05.10.2013 17:13 - in: Serie A S

      Milan in the spotlight

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      Juventus.com takes an in-depth look at Sunday night’s opponents Milan


      The club was founded in 1899 by lace-maker Herbert Kilpin and businessman Alfred Edwards, two English expatriates who named it “Milan Cricket and Foot-ball Club”. Though it was forced to bear the Italian spelling “Milano” under the Fascist regime, it now retains the English spelling of the city in honour of its Anglo-Saxon origins.

      Milan won its first league championship in 1901, followed by another two in 1906 and 1907. But after Inter broke away to form a separate club a year later, the Rossoneri were unable to taste further Scudetto glory until 1951.

      However, that victory sparked a turn of fortunes that saw them lift three more domestic titles before their 1963 European Cup triumph against Benfica, a success they repeated in 1969 against Ajax.

      The club won a tenth league title in 1979, but then endured a difficult period in which they were relegated twice.

      Silvio Berlusconi bought Milan in 1986 and promptly lifted them from their downward spiral by investing heavily. In the 1987/88 season Arrigo Sacchi’s side returned to the top of Italian football with a Scudetto win, and the following year they held aloft their first European title in two decades with a confident 4-0 demolition of Steaua Bucharest.

      But a greater achievement was yet to come, with a win over Benfica in the final of the following year’s competition making Milan the first and still the only club to have successfully defended the European Cup.

      New manager Fabio Capello led them to three consecutive league championships between 1992 and 1994, and the Rossoneri enjoyed another victorious period under their next boss (and their second longest-serving ever), Carlo Ancelotti.

      Their most recent title came in 2010/11 under current coach Massimiliano Allegri.


      Officially renamed as the Stadio Giuseppe Meazza in 1980 (although still popularly known as the San Siro as it was time of its inauguration in 1926), Milan’s home ground is shared with Inter and hosts the legendary “Derby della Madonnina” fixture between the two sides.

      The stadium had an original capacity of 35,000, and reached its current peak of 80,018 after numerous renovations culminating in an update for the 1990 World Cup.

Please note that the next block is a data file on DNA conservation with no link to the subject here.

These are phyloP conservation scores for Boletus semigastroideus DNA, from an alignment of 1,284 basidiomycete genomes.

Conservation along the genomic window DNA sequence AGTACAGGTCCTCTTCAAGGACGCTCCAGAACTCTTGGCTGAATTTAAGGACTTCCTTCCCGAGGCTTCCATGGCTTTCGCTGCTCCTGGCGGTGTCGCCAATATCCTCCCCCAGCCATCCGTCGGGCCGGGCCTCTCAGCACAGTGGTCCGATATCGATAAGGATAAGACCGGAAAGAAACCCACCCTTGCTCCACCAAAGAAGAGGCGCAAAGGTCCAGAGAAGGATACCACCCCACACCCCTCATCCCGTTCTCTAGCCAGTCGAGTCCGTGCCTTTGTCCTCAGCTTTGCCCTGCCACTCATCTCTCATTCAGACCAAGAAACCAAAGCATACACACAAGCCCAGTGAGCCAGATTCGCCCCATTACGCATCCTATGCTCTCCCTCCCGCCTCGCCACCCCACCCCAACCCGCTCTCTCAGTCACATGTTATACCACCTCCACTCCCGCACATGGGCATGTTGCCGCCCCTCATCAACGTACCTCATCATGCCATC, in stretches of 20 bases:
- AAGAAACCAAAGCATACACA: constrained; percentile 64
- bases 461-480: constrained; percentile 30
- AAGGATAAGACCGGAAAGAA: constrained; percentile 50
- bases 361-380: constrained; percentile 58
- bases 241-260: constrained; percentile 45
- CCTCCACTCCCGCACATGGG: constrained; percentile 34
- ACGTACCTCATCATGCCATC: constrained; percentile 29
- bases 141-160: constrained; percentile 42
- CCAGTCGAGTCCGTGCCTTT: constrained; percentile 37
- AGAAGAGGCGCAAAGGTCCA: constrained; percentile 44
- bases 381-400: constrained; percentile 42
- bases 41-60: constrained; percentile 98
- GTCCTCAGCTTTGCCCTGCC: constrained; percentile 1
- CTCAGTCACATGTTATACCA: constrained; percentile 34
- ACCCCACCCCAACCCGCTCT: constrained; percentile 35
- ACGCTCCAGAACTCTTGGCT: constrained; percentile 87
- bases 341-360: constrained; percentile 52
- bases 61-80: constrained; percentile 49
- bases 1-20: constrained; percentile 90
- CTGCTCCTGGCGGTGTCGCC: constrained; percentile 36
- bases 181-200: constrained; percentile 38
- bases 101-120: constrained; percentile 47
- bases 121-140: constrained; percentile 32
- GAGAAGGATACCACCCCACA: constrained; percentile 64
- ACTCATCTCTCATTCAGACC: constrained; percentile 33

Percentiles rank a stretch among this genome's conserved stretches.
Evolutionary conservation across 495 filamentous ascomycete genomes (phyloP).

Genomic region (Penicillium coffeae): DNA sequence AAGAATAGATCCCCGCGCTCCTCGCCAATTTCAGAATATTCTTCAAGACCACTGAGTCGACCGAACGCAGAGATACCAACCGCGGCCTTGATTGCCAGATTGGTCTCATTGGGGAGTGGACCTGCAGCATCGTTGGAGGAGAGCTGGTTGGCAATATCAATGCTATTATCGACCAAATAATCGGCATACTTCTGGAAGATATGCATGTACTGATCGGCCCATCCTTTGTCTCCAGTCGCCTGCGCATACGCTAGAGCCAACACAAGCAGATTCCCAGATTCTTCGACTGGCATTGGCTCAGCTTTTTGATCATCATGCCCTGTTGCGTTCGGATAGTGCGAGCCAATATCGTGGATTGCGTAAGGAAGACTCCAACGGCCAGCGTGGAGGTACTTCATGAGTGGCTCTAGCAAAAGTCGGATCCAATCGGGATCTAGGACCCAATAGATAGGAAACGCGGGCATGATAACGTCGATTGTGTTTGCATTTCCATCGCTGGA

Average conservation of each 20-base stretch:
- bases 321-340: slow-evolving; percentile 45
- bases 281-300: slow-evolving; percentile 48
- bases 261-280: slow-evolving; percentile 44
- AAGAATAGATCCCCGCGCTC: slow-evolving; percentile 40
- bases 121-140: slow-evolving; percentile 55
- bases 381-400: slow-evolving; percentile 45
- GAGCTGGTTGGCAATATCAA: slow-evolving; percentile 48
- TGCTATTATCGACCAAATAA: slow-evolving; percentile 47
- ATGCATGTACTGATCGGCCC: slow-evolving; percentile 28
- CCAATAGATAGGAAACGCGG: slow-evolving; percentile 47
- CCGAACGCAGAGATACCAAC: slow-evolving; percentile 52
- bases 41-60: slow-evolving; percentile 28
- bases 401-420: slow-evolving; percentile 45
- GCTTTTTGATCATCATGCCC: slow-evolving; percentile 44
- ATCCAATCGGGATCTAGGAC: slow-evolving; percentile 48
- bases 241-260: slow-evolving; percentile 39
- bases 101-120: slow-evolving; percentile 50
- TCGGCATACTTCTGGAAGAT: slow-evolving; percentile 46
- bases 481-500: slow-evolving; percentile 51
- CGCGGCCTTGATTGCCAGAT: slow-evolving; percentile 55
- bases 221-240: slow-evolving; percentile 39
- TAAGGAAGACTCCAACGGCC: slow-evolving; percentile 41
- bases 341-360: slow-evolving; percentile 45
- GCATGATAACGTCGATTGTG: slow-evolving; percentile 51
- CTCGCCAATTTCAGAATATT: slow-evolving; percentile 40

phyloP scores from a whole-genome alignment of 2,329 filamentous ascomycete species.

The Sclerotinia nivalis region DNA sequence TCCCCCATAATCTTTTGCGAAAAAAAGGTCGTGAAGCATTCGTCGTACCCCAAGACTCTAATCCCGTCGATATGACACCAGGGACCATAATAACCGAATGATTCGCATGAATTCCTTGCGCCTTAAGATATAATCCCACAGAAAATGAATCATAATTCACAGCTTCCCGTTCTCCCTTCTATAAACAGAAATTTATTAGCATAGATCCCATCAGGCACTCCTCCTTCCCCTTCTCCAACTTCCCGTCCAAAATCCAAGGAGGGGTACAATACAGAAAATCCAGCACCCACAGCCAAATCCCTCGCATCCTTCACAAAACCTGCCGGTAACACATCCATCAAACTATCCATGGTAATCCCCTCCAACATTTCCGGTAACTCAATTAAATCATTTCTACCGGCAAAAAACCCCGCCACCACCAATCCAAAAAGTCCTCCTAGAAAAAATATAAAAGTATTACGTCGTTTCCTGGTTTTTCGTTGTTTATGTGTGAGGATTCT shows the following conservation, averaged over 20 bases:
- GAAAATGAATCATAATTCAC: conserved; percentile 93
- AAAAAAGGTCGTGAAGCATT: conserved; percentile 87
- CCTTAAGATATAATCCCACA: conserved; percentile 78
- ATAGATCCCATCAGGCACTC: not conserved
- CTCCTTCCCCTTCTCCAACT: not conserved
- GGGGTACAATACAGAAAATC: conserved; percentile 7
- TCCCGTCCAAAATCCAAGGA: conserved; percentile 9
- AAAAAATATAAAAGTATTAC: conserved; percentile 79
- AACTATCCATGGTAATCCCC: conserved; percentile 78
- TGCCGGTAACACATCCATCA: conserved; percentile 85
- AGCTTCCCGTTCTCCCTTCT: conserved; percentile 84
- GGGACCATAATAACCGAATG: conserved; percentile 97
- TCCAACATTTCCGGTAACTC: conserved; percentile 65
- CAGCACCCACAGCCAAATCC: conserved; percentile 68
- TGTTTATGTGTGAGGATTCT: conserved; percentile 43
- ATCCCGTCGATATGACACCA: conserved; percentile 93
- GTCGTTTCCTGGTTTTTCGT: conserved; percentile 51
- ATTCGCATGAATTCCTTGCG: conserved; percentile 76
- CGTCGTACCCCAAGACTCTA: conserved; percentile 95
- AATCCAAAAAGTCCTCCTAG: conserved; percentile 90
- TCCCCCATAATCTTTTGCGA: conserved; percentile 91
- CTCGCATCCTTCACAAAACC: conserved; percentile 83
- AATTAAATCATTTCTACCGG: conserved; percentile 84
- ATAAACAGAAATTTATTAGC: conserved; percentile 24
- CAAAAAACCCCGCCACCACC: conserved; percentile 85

The San Siro has hosted three Champions League finals, the most recent being in 2001, and has also welcomed the Italian rugby team, whose match there against New Zealand in 2009 saw a record 80,000 fans turn out to watch them in action.

      It is also a regular concert venue and has held performances from Bob Marley, Bob Dylan, Michael Jackson and The Rolling Stones.

      Current team

      Milan are struck by an injury crisis at the moment and are missing big-name stars Kaka and Mattia De Sciglio amongst a host of other important players.

      Captain Riccardo Montolivo and Stephan El Shaarawy have endured their own injury troubles of late but are likely to be fit for Sunday’s game. The former is a regular in Cesare Prandelli’s midfield for the national side and capable of a great range of passing, while the latter made his Serie A debut just after his 16th birthday and is one of the most talented strikers in the game. Together with Mario Balotelli  he will form one of the most fearsome strike partnerships in Serie A.

      This season is the ex-Inter and Manchester City forward’s first full campaign for the Rossoneri after impressing following his arrival in Januray. Now 23, he is however still prone to disciplinary problems, and it is that aspect of his personality that means he will be missing out at Juventus Stadium due to suspension.

      Transfer activity

      Milan failed to bring in top summer target Keisuke Honda, but they have made up for missing out on the CSKA Moscow attacking midfielder with some promising signings in that department.  

      The recruitment of 23-year-old Andrea Poli on a co-ownership deal adds some youthful energy and creativity to a midfield, as does the arrival of Riccardo Saponara from Empoli. Kaka will no doubt also be giving them some star quality in the number 10 role once he has returned to full fitness.

      The most expensive signing of the summer was Juventus’ own Alessandro Matri, who won two Scudetto titles with the Bianconeri and now joins Balotelli, El Shaarawy, Robinho, Mbaye Niang and Giampaolo Pazzini in Milan’s group of strikers.

      Argentine Matias Silvestre made the short switch across the city from rivals Inter on loan to shore up the defence, having previously played for clubs Catania and Palermo.

      Midfield ball-winner Mathieu Flamini has been taken back to Arsenal by his mentor Arsene Wenger, and veteran Massimo Ambrosini has gone to Fiorentina after 18 years of service.

      But the most notable departure is Kevin-Prince Boateng, the club’s former number 10 who has now returned to the Bundesliga where he began his career to join Schalke.


      Milan’s current boss is Massimiliano Allegri, a manager with great tactical  awareness and thought to have the makings of a future Italy coach.

      A midfielder during his playing career, after rising through the lower leagues of Italian football he became the outstanding performer in Pescara’s 1992/93 Serie A campaign.

      Then, following brief managerial spells at Cagliari, Perugia and Napoli amongst other Italian clubs, he became coach of the side where he ended his playing career: Aglianese.

      In 2008, he led Sassuolo to their first ever promotion to Serie B, and his first season at Cagliari saw him receive the “Golden Bench” award for the best managerial performance according to his peers.  

      He joined Milan in June 2010 after being released by Cagliari.

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